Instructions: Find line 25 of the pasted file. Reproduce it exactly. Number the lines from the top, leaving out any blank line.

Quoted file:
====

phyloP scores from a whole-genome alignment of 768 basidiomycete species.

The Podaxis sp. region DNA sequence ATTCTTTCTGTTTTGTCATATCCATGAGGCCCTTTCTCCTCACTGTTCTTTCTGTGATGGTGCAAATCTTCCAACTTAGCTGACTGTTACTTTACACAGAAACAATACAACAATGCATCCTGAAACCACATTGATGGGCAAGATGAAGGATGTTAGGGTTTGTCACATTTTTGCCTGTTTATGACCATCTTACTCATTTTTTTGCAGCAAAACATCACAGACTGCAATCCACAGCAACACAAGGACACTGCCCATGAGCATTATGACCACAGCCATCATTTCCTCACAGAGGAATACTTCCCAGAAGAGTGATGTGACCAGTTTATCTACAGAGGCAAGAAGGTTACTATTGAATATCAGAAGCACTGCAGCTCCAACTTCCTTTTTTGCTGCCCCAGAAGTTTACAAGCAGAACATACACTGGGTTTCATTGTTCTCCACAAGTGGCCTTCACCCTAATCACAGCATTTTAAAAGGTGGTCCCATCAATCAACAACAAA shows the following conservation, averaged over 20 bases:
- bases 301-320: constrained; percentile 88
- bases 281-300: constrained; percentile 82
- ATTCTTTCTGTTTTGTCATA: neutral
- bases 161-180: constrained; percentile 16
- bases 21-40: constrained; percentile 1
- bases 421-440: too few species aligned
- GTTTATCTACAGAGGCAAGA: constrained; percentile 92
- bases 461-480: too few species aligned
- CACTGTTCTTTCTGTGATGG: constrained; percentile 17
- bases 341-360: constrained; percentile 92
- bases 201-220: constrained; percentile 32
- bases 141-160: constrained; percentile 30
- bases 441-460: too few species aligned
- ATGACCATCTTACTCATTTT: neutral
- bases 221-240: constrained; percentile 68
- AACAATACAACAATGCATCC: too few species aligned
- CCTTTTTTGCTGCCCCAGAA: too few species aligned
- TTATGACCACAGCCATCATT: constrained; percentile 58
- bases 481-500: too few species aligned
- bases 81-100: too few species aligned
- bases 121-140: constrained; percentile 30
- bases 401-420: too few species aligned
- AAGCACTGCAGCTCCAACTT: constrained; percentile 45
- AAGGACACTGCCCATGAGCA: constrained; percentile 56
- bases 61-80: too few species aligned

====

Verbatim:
- AAGCACTGCAGCTCCAACTT: constrained; percentile 45